Bill's Boycott - was Open Letter to Rev: Quality Is Job #1 (Vista Install)

Bill Marriott wjm at
Fri Oct 20 22:04:34 EDT 2006

> Bill, I don't agree with your 'boycott' on license updates and will not 
> join you in your pugilistic and confrontational campaign.

I object to the term "boycott." I never called for a boycott; never even 
used the word. I'm simply stating what is a basic, if not obvious, consumer 
principle: I'm not going to buy a product that is broken. But, I'm eager to 
purchase the update pack WHEN they release a version I feel confident using.

A boycott In my mind is something you use to coerce a company to stop using 
sweatshop labor, stop investing in an oppressive country, or putting 
advertisements in a particular magazine -- something unrelated to the 
product itself. And it involves persuading others to do the same. I haven't 
suggested anyone else "join me" in not updating their Rev license. My letter 
was to Rev, not to users. (But I did point out many leading Rev developers 
are sticking with 2.6.1 for some reason.) Let me make it absolutely clear--  
if you like Rev 2.7.x PLEASE buy the update packs.


Your post complaining about my Vista reference is a red herring in the sense 
it tries to change the topic from 2.7.x's fundamental instability to 
compatibility with "unreleased" operating systems.

> The only thing that will improve Rev will be for as many people as 
> possible to support the continued development of Revolution by subscribing 
> to the updates.

Well, I will admit they have a "chicken and egg" problem. If they can't get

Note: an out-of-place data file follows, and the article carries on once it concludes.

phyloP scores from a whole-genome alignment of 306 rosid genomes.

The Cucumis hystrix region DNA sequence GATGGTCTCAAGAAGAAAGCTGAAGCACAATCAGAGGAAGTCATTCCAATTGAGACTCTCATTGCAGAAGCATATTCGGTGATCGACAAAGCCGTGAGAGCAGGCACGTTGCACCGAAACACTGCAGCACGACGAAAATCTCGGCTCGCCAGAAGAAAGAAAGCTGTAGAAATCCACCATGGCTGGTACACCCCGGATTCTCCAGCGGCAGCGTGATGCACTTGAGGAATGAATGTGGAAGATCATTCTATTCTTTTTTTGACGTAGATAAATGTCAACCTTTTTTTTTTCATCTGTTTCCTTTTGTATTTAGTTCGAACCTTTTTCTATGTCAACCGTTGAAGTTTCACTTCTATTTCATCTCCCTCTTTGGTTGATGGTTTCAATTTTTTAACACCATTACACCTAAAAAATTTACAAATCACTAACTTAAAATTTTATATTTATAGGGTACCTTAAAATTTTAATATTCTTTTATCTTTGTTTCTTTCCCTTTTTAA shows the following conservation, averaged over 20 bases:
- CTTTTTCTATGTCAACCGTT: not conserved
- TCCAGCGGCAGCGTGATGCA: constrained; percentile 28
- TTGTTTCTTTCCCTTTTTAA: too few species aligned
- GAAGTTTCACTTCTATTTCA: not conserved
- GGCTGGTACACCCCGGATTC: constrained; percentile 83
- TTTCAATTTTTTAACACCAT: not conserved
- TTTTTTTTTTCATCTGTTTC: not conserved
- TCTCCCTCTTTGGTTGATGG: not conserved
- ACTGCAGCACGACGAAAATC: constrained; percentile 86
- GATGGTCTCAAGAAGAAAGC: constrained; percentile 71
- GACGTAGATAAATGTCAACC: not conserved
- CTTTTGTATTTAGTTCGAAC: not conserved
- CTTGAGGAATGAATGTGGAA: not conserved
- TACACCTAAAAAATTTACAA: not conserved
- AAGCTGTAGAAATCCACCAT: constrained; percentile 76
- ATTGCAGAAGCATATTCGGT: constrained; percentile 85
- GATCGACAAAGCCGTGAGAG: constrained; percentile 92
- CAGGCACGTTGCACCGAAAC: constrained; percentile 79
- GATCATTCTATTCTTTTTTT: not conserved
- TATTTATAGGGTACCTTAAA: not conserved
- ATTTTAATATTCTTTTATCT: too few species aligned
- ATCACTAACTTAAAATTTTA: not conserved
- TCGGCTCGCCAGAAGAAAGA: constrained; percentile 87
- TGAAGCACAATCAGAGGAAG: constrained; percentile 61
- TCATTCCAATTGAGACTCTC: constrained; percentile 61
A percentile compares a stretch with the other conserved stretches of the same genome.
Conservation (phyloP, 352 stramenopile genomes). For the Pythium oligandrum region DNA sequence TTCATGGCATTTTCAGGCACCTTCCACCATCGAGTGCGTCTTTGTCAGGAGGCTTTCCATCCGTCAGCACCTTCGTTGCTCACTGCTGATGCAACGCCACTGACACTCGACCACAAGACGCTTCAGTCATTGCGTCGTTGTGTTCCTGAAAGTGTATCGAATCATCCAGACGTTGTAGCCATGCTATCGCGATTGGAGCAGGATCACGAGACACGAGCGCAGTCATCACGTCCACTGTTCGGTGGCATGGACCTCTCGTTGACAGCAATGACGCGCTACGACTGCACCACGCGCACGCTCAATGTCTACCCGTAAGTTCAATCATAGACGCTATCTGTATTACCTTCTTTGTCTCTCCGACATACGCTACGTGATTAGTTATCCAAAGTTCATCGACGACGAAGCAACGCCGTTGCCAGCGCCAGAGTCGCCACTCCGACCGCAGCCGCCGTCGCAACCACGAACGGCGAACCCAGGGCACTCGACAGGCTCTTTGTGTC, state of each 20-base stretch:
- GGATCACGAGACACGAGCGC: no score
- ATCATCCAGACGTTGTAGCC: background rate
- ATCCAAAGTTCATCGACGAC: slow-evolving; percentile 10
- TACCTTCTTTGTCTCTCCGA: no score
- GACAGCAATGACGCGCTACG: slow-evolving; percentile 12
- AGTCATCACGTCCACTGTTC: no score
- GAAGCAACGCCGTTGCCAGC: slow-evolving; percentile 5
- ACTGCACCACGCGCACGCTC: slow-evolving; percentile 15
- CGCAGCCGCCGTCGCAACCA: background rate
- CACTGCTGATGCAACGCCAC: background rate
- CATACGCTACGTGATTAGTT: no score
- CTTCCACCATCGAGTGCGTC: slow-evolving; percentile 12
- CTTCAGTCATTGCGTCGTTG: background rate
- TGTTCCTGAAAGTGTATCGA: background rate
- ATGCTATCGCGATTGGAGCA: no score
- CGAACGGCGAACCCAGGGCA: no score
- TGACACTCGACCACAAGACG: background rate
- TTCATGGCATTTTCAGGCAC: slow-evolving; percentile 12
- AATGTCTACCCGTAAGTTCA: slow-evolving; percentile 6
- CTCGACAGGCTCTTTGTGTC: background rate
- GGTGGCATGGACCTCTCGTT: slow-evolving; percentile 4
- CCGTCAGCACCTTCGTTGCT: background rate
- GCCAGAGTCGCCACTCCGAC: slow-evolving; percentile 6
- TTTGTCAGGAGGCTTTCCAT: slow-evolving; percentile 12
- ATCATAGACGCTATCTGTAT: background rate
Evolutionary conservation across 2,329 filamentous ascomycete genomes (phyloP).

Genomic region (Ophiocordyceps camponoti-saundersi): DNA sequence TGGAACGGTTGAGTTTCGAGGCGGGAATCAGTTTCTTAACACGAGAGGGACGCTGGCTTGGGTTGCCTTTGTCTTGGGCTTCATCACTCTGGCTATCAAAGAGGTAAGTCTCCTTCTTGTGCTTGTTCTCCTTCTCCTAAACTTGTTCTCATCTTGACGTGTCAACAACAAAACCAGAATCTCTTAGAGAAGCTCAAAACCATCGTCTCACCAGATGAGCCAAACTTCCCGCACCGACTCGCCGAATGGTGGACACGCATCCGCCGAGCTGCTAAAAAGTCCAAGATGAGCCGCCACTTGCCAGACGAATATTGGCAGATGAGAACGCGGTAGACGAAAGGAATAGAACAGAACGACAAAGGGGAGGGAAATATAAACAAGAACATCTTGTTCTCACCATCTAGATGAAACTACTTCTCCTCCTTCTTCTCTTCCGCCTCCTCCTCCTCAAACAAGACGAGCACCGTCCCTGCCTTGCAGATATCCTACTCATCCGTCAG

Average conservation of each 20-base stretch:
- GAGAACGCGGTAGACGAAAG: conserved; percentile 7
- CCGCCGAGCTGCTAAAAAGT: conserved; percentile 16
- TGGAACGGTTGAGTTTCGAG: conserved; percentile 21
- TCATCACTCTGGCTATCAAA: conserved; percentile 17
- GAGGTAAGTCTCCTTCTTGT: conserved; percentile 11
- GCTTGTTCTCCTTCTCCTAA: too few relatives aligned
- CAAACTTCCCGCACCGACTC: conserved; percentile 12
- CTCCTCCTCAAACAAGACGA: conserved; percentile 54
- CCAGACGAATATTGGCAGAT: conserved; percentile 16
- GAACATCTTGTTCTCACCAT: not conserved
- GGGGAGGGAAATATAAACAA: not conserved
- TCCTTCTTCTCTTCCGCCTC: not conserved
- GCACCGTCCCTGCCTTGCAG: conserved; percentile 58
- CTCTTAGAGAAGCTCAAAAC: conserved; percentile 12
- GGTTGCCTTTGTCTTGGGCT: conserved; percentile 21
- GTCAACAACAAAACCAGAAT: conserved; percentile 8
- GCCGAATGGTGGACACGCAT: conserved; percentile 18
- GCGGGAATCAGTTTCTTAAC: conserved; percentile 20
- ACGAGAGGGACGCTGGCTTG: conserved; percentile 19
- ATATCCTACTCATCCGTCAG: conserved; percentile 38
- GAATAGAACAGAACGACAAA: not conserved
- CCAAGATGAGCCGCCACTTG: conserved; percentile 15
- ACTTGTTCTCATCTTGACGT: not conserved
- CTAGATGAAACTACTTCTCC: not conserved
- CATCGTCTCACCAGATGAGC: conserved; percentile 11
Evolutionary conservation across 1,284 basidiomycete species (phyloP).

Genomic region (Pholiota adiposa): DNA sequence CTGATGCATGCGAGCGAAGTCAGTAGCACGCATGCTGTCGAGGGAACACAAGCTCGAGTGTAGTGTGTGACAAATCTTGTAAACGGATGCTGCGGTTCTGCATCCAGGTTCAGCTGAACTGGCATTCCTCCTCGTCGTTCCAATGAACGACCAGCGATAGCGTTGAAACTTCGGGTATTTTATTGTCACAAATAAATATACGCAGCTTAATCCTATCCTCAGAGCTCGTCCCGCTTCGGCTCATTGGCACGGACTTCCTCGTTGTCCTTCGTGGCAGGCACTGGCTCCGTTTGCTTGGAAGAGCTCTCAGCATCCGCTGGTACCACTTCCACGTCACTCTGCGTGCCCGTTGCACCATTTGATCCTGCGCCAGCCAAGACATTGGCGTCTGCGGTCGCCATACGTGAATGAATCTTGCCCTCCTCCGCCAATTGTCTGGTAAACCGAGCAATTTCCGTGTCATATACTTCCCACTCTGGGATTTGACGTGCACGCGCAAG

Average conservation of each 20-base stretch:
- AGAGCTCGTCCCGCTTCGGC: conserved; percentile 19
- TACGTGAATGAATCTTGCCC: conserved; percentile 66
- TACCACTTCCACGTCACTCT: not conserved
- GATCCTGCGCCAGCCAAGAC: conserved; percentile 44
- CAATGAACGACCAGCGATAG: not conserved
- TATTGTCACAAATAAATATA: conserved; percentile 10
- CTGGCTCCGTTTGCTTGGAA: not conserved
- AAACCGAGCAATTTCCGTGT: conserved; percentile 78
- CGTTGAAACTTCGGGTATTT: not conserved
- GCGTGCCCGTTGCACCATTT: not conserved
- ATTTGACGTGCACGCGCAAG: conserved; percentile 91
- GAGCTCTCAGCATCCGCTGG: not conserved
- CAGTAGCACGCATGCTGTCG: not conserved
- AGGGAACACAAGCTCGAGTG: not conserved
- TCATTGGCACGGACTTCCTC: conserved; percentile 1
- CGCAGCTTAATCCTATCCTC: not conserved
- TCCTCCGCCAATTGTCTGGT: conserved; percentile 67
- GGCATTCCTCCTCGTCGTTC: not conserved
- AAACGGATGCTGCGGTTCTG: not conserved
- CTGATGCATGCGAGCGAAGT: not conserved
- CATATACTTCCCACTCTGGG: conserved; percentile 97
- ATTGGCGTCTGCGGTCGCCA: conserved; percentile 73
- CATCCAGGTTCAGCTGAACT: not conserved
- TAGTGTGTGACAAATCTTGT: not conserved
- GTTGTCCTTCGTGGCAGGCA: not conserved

more resources they can't improve the product. And if they can't improve the 
product they won't get sales. If they don't get sales they won't get more 
cash for resources. I suggest the answer is somewhere in the vicinity of:

1) Rev commits to free bug fixes to current/new licenses until 2.7.x is 
"right." That includes a 2.7 version for Linux.

2) They institute a "bug bounty" program or some other mechanism to improve 
their awareness of stability issues and compensate users for the effort of 
tracking down bugs.

3) They immediately sign up for the free WER program from Microsoft so they 
can better identify and more quickly eliminate crashes.

> You act like Rev can afford a staff of Beta testers in house all the time.

No, in order to be a beta tester, you have to be an Enterprise licensee 
(i.e., pay through the nose for the privilege). Actually, it seems we're 
supposed to keep paying for Rev update packs even if the releases are beta 
quality. Oh, plus work as much on troubleshooting and bug reporting for Rev 
as we do on our own products. 

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